Improvements in child health and survival have been national development goals since the First Malaysia Plan in 1966.
Vaccines and oral rehydration for the treatment of diarrhoea as well as the availability of child health services that control communicable diseases and immunisation have been made widely accessible, even in rural areas, through the country’s primary health care system.
Infant and child mortality rates have declined dramatically, and are now on par to those of highly developed countries.
These advances, together with progressively increased access to clean water, improved sanitation, and better child nutrition have been the key determinants for the dramatic decline in infant and child mortality rates over the past three and half decades since 1970.
Malaysia's infant and under-five child mortality rates are now comparable to those of highly industrialised countries.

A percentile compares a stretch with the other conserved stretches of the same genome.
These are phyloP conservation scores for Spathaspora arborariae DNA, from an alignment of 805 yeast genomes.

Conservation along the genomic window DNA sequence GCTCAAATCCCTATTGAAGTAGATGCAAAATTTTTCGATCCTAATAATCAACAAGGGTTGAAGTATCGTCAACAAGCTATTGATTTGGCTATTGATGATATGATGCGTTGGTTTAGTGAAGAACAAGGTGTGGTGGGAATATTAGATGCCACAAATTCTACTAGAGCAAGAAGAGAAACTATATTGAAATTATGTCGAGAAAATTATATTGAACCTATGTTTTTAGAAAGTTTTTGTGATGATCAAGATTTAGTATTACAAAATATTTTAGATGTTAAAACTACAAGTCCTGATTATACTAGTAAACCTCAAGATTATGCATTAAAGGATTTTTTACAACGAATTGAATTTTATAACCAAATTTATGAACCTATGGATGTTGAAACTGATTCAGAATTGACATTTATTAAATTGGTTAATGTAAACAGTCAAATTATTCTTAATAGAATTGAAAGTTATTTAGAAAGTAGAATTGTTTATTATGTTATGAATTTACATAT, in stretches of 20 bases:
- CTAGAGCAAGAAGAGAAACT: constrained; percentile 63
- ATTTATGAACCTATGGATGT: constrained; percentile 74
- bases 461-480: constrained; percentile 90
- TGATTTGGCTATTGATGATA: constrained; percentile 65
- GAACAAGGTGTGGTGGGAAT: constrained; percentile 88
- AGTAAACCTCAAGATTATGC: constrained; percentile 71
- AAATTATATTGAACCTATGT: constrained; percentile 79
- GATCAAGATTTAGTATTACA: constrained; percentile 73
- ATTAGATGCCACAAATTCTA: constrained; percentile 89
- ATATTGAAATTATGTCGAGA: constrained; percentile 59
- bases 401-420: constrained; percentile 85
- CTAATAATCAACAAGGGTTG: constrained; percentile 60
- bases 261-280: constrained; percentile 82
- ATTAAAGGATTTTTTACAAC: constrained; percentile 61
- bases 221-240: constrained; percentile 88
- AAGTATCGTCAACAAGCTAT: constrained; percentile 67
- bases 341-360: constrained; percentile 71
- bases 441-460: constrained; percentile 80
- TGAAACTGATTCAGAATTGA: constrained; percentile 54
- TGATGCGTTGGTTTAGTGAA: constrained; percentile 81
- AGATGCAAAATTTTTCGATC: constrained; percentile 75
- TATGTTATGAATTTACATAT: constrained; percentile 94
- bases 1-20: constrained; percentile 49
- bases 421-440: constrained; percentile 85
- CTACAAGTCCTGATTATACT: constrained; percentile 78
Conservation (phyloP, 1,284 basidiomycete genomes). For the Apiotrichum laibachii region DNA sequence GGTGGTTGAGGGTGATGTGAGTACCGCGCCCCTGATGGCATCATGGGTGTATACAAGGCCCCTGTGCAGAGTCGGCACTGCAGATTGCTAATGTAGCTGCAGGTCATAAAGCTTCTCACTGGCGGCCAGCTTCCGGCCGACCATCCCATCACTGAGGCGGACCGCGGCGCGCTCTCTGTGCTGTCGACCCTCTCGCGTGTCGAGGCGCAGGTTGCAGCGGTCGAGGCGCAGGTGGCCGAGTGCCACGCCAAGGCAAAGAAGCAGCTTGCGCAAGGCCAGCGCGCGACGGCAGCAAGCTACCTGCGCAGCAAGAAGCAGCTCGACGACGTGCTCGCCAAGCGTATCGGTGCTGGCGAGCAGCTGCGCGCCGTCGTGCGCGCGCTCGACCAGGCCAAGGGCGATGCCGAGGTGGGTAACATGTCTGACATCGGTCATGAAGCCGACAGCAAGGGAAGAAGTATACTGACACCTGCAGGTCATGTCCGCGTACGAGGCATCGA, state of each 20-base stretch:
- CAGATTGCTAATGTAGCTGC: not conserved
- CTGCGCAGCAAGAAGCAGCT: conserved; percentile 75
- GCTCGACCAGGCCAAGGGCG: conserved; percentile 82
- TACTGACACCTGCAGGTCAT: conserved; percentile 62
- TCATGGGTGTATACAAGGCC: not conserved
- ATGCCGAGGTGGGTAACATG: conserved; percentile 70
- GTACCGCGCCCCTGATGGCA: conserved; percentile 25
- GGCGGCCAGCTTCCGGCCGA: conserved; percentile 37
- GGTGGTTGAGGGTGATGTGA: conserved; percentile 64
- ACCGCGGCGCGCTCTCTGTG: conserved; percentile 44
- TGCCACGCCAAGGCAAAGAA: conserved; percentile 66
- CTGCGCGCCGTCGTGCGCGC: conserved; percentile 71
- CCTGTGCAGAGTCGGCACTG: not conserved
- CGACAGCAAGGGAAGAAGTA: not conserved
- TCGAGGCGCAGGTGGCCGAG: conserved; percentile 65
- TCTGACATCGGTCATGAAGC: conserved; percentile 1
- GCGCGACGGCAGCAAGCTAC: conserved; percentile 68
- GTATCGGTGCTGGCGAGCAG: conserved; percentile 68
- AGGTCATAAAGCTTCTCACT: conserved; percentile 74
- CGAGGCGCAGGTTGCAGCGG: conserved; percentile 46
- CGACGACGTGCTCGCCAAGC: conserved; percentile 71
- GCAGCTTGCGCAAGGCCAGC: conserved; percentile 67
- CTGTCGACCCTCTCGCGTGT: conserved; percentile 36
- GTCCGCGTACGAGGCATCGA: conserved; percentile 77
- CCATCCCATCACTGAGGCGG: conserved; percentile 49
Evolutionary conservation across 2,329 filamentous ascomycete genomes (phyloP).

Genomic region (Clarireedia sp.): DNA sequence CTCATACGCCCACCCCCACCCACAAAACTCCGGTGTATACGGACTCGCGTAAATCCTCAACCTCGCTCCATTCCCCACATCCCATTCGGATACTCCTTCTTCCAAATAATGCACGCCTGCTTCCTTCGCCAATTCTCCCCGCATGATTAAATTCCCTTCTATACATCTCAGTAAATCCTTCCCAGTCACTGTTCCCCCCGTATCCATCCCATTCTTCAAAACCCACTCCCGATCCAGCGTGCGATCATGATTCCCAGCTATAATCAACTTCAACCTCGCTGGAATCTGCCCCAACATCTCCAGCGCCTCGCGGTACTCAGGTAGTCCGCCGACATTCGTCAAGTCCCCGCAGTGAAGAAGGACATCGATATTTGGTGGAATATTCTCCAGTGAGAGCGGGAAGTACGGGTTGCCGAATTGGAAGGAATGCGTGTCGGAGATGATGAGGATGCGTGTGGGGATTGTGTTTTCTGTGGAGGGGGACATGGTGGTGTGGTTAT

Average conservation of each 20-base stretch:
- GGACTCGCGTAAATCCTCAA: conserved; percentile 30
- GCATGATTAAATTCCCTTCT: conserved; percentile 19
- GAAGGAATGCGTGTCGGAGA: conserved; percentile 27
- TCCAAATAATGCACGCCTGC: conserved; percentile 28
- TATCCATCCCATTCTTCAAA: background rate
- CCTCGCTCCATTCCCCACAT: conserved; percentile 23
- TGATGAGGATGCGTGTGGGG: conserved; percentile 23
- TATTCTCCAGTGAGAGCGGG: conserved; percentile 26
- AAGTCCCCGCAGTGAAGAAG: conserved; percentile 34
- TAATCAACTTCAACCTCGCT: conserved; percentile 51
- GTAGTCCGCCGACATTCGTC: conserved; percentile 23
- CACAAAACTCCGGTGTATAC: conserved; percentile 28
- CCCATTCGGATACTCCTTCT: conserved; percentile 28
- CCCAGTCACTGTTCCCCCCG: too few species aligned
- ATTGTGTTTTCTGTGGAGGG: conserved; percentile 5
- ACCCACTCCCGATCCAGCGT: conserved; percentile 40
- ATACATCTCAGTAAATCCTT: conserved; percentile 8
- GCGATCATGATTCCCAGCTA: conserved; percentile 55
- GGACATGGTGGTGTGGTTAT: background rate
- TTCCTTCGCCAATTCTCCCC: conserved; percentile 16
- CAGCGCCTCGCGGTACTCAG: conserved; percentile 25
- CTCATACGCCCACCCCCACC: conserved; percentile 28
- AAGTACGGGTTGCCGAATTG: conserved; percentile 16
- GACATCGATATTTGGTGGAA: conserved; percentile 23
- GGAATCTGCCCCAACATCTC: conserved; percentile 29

§ Under-five mortality rate (U5MR) has declined from 18 per 1,000 live births in 1990 to 6 in 2009.*
§ Infant mortality rate (IMR) has declined from 16 per 1,000 live births in 1990 to 6 in 2009.*
As of 2009, Malaysia is ranked at 157 for under-five child mortality together with Canada and the United Kingdom, holding a better ranking than Brunei (151), USA (149), Thailand (125), Philippines (77) and Indonesia (66). The country with the worst ranking is Chad at 1, while Liechtenstein and San Marino are ranked the best at 193. Other countries with good rankings are Sweden, Singapore, Norway and Japan at 184.*
While child and infant survival has improved markedly across Malaysia in the last four decades; economic, social and rural-urban disparities have resulted in spatial differences at the state and local levels. Some 3,000 children in Malaysia die each year before reaching five years old.*
Child mortality levels can be further reduced in Sabah and Sarawak in East Malaysia. In Peninsular Malaysia, child mortality is lower in the west coast states and higher for the more rural east coast states where poverty rates are higher.
* Source: The State of the World's Children 2011
26 February 2008:
Child survival lies at the heart of human progress